Food Network Star Melissa d'Arabian. Photo by Rob Springer

A Sizzling Success: Food Network Star Melissa d’Arabian

From milk and eggs to gluten-free products, the average American family spends $1,000 per month on groceries. That is why Melissa d’Arabian is committed to helping others make the most of their money in her web series “Smart Carts: Winning the Supermarket.” Melissa is no stranger to the kitchen. She won the fifth season of Food Network Star and went on to host Ten Dollar Dinners also on Food Network. We sat down with Melissa three years ago and talked about how she learned how to stretch a dollar, work a kitchen and how her parents’ divorce and mom’s suicide affected her faith.

 Then Jesus was led by the Spirit into the wilderness to be tempted by the devil. After fasting forty days and forty nights, he was hungry. The tempter came to him and said, “If you are the Son of God, tell these stones to become bread.” Jesus answered, “It is written: ‘Man shall not live on bread alone, but on every word that comes from the mouth of God.” Matthew 4:1-4

Melissa’s cooking is known for being affordable and stylish. She opens up to us on how her upbringing influenced her to become a steward of her resources.

“Being raised by a single mom we never had extra money to spare and I think that is just something that stayed in my blood. I believe in purposeful spending. I still clip coupons to this day, and I think a lot of that I can trace back to my mom. I remember one day when I was little, my mom fed us dinner and she was really proud of the fact that it had cost her thrifty-five cents. She had gotten some chicken wings on sale [the whole chicken wing, not the little appetizer size] and I think that pride in having fed her family for so little money, carried on in me. I always feel good about not overspending and I feel we should be good stewards of our resources.”


“What good is it, my brothers and sisters, if someone claims to have faith but has no deeds? Can such faith save them? Suppose a brother or a sister is without clothes and daily food. If one of you says to them, “Go in peace; keep warm and well fed,” but does nothing about their physical needs, what good is it?” James 2:14-16


Melissa reflected on how her parents’ divorce and mother’s suicide affected her faith and how she had to reconcile those things to make her faith her own.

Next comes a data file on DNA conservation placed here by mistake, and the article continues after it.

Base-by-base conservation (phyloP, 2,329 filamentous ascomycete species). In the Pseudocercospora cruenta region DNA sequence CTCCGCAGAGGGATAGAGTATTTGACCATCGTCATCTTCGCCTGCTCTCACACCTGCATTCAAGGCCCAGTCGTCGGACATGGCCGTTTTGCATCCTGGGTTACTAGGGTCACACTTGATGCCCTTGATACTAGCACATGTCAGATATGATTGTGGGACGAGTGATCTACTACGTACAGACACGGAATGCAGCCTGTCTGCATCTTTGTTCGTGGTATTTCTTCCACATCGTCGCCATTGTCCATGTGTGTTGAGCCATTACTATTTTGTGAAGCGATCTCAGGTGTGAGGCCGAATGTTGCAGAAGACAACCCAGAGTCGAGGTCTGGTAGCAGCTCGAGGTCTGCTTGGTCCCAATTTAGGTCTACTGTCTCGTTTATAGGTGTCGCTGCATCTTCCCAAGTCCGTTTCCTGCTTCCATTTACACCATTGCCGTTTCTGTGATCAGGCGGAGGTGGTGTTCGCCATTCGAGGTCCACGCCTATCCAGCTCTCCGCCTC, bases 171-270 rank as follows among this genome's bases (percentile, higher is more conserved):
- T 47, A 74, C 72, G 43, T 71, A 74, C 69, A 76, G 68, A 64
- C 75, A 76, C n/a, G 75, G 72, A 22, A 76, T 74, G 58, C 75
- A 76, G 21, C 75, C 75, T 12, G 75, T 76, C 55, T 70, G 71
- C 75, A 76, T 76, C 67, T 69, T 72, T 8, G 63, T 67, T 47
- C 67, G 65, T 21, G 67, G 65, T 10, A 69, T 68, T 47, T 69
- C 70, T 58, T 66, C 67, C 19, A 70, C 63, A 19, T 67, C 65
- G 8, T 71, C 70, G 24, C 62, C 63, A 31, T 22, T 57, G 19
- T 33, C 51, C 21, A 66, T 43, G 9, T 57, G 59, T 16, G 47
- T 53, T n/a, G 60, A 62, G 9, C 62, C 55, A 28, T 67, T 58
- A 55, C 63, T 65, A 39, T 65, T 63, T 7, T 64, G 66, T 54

“I grew up with a general sense of faith. I went to a Christian junior high, I went to Christian camp, I went to church, but I think Christianity and my faith were more of academic exercises through my teenage years. When I was twenty, my mom died by suicide. My parents got divorced when I was just a couple months old so that left me without any parents. So that put me into a little bit of a faith crisis. I had this general sense of faith, but I had a very hard time reconciling what my mom’s suicide meant. That was a decade long crisis and it took those ten years for me to reconcile that faith and how my mom’s death fit into that. My faith shifted from this automatic, academic, acceptance of Christianity, to really questioning and probing where I stood on everything and what my personal relationship [with Christ] was. I came out of that with a much more mature sense of faith; that was more purposeful and one where I participated more actively.”


Risen Reflections

Be a good steward. God has entrusted each of us with time, talent and treasure. We are responsible to ask Him what to do with those resources. From eating out to a new pair of shoes, take time to pray about how you are using your resources. Instead of buying a coffee, God might want you to donate a meal through your church’s homeless outreach ministry or instead of buying a new outfit for yourself, He might want you to help a single mom who needs to buy groceries or an outfit for a job interview.


Ask the tough questions. Whether it is a death of a loved one, divorce, or estranged parent, often times life’s trials affect our faith and relationship with Christ. It is okay to ask God, “Why is this happening?” If possible, turn to a close friend, pastor or small group leader to help you process the situation. Ask the Holy Spirit to show you the truth and give you the wisdom and strength. Look for examples in the Bible of characters that went through a similar trial as you are going through. Study how they turned to God and how God responded to them.


Get help and help others. Mental health, depression, anxiety and suicide affect many people and their families. If you are struggling with mental health, get help. Turn to a professional counselor or pastor. If you need medical help, don’t hesitate to see a doctor or specialist. They might not have all the answers at first, but it will be a step in the right direction. If you have a friend that you think might be struggling with their mental health, offer to come alongside them. Ask them how they are doing. Offer to take them to the doctor or counselor. Hold them accountable to taking their medications, going to appointments, and getting the help that they need.


To read our entire interview with Food Network Star’s Melissa d’Arabian click here.


If you or someone you know is struggling with mental health, seek help immediately. Saddleback’s Hope for Mental Health has created a landing page with many resources.


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